Letter to the Editor: Pet Your Dog, Eat a Pig
By Danielle Peterson
I remember it so vividly. I was sitting in my dorm room browsing the web and saw a blog post titled “The Truth of Factory Farming.” Bored and curious, I clicked on it.
I was slapped in the face with photos of cows hanging by their hind legs. Throats slit with their blood-soaked tongues dangling out of their mouths. Photos of pigs with their eyes full of fear, huddled into the corner of cement walls. A man pointing a gun directly at these innocent beings. Photos of abnormally large-breasted hens so tightly cramped in cages, they weren’t able to turn around, let alone spread their wings.
Each of these photos tied to a descriptive paragraph revealing the horrific truth about the lives of animals born into factory farming.
I looked at these in disbelief and disgust. How could this be? This is not how all animals are treated, right? These are not the same happy cows in green fields, advertised at the grocery store.
This was the first time I had ever really made the connection that my food, what I was served on a plate, put into my mouth, ground with my teeth and digested was once a living, breathing and feeling animal. It had never even crossed my mind why I was choosing to eat meat.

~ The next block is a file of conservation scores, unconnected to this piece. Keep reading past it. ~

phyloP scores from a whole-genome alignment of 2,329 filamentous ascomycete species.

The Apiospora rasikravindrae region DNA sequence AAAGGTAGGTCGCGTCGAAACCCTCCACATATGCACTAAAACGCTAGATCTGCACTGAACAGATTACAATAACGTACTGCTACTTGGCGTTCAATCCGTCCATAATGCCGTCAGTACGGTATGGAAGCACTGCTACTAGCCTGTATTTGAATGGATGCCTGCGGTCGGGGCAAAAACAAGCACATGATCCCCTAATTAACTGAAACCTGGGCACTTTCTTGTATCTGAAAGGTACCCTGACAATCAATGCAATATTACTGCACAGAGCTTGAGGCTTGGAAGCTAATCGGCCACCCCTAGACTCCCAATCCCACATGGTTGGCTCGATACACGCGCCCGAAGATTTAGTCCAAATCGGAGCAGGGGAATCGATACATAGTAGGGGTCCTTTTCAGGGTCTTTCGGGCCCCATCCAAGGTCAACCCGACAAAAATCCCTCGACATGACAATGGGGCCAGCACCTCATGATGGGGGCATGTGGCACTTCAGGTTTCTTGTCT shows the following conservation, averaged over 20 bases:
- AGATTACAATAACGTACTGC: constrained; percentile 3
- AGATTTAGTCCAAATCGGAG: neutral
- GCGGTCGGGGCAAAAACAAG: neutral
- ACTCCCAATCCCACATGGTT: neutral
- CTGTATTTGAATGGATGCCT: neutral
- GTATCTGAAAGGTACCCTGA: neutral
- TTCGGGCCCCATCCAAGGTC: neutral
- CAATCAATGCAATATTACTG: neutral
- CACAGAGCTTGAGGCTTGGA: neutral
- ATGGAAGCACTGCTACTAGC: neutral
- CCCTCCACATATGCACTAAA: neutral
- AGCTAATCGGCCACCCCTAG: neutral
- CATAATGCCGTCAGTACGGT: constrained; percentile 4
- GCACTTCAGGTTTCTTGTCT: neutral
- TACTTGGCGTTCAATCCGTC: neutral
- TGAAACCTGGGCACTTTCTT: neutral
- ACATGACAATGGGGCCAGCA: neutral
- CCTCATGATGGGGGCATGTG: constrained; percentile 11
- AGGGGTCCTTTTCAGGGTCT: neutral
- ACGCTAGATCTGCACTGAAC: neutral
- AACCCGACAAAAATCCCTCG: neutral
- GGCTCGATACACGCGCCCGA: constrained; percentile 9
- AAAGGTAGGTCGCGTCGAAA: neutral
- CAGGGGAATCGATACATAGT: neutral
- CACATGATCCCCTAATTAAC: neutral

How had I gone 18 years of life and not once thought about how my food was getting to my plate? Was this my own fault? Was this society's fault? Right in the midst of this self-crisis, my roommate asked if I was ready to head down for dinner. During that meal, I looked at what I put on my plate differently. I would for every single meal following it.
It was brought to my attention that within our society there is a constructed hierarchy of beings. There are certain animals meant for zoos, pets, entertainment, to be hunted and some animals are meant for fattening up to eat their flesh.
But why do humans believe that they have more rights and are more special than other animals? Is it our opposable thumbs and lack of nakedness? Because these traits sure do not give us any right to slaughter and ingest millions of innocent animals each year. I think we can all agree that humans are much different to animals in some ways, but there is no way to argue that animals do not feel physical suffering like humans do.
Having the ability to suffer should be a good enough reason for humans not to cause this suffering upon the rest of Earth’s creatures, yet we only take this into account with select animals. While we treat our dog with love, we will simultaneously be sitting at the dinner table eating one of the 10 billion animals killed for food that year.
I challenge you to consider how your words and actions align when it comes to interacting with animals, whether that be directly or indirectly.
Photo provided by Nick Saltmarsh via Flickr